We can draw three conclusions from this graphic:

  1. QAs can never be the only ones responsible for the quality of the product.
  2. If you want to improve product quality you need to perform various activities at different stages.
  3. Quality does not equal testing (manual or automated). There are lots of other activities, some even more important (and cheaper) than testing after a feature is completed.

Seven Steps

If you want to continue to work and grow as a QA you need to study and apply different quality related activities at different stages in the software development lifecycle. Get out of your comfort zone and start learning.

Here are seven steps to start your journey:

1. Increase the feedback loops. Figure out from what activities (other than testing), you can get information about the quality of the product. Where are the weakest links? For example, study customer reported defects, monitor for errors and exceptions in the production environment, perform customer quality surveys, how flakey are your automated tests, what is the cause of flakiness.

2. Track and visualize trends. Don't keep the data you collect to yourself, plot it and show it to everyone in your organization. You’ll be able to see if a solution works by monitoring if the stats show improvement or not after you’ve implemented it.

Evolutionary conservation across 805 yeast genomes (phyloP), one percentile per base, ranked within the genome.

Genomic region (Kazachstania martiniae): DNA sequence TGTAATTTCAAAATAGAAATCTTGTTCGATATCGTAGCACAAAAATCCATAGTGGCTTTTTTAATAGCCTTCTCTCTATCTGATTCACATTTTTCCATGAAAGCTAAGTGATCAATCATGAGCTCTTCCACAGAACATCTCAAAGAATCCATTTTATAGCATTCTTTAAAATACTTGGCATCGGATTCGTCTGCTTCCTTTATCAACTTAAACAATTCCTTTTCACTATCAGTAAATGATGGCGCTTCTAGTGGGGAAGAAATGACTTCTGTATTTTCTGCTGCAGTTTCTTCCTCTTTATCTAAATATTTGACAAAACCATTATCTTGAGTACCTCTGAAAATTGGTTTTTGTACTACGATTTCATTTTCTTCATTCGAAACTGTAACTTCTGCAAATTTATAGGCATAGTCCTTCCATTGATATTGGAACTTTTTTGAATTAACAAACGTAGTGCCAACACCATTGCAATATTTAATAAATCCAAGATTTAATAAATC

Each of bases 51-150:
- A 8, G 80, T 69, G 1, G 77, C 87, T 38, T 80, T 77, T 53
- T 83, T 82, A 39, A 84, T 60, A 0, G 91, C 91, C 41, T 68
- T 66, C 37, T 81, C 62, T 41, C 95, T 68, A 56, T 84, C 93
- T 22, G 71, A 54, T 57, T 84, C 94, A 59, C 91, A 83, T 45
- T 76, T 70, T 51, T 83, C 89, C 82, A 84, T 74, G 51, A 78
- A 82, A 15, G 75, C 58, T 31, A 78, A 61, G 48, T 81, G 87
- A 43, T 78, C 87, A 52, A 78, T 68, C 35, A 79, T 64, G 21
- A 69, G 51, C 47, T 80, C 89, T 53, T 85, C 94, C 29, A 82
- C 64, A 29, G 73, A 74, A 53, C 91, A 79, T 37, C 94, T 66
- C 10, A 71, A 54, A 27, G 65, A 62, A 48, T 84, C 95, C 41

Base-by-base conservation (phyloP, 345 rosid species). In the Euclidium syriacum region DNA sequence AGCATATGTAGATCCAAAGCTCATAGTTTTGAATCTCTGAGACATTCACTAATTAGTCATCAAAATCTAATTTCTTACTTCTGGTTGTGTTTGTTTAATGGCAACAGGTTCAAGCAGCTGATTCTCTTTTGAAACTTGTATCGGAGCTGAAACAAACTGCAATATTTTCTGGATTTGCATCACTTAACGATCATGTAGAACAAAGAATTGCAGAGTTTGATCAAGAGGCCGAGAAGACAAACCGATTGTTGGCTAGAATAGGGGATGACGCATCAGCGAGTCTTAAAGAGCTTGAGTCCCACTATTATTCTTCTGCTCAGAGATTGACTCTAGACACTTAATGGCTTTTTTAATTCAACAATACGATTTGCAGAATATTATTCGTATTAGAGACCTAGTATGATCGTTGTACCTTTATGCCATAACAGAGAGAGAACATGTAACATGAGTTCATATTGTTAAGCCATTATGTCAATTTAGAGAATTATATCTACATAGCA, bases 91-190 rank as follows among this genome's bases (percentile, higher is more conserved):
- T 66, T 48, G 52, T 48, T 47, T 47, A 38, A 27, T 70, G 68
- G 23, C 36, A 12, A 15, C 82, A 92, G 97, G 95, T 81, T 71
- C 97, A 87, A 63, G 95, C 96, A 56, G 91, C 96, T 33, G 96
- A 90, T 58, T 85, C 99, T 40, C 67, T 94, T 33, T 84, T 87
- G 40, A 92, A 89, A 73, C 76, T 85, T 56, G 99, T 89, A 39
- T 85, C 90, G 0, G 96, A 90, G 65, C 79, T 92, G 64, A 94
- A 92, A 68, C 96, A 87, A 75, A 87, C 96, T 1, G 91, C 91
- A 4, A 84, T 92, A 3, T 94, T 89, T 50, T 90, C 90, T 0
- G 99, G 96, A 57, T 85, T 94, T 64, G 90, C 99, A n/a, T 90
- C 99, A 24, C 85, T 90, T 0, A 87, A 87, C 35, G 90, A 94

“In God we trust, all others [must] bring data.” W. Edwards Deming.

3. Fix defects immediately. I’m a big advocate for zero bugs policy and no defects backlog. If something is important fix it right away. It impacts your customers, the ones who are paying you to use your product. When you find out about a defect, the knowledge is still fresh in your mind and you can fix in quickly. If you postpone the fix, you lose this advantage, people leave the company and the fix aways takes longer. Make sure to implement mechanisms to prevent this bug from happening again (automated tests, alerting, database checks, purging of old/unused data).

4. Eliminate classes of defects. Sometime when you spot a defect, it’s part of a larger class of defects. Analyze each defect and figure out if you can eliminate the parent class of similar defects. For example, we had a PHP backend that contained SQL injections. We and our customers would find them on regular basis and fix them one by one. We got tired of this whack-a-mole game and we wrote a custom tool that would scan the PHP code and detect all SQL injections. We got rid of that problem reliably once and for all.

5. Create mitigation strategies. Defects will happen, it’s not possible to eliminate all of them forever. The smart thing to do is to expect the defects and build mitigation strategies. As Todd Conklin says — safety is the presence of capacity (to fail). When a defect occurs, the consequences should not be catastrophic. The examples are highly domain specific, but here are some of them: use try/catch/finally blocks to gracefully handle an exception and recover, use database transaction, periodic checks for the integrity of your data, restart a service in case of a failure, retry a failed network connection. Some of these techniques are described in great details in Release It! book by Michael Nygard.

6. Eliminate waste. Waste is everything that the customer is not paying for — it may be a code (unused feature), a documentation that nobody reads, unnecessary activity performed constantly (e.g. test before release that the software runs on Windows XP, or on Internet Explorer 9). Constantly ask why do we need to do an activity, how does this activity help the customer. “We’ve always done it this way” is your enemy.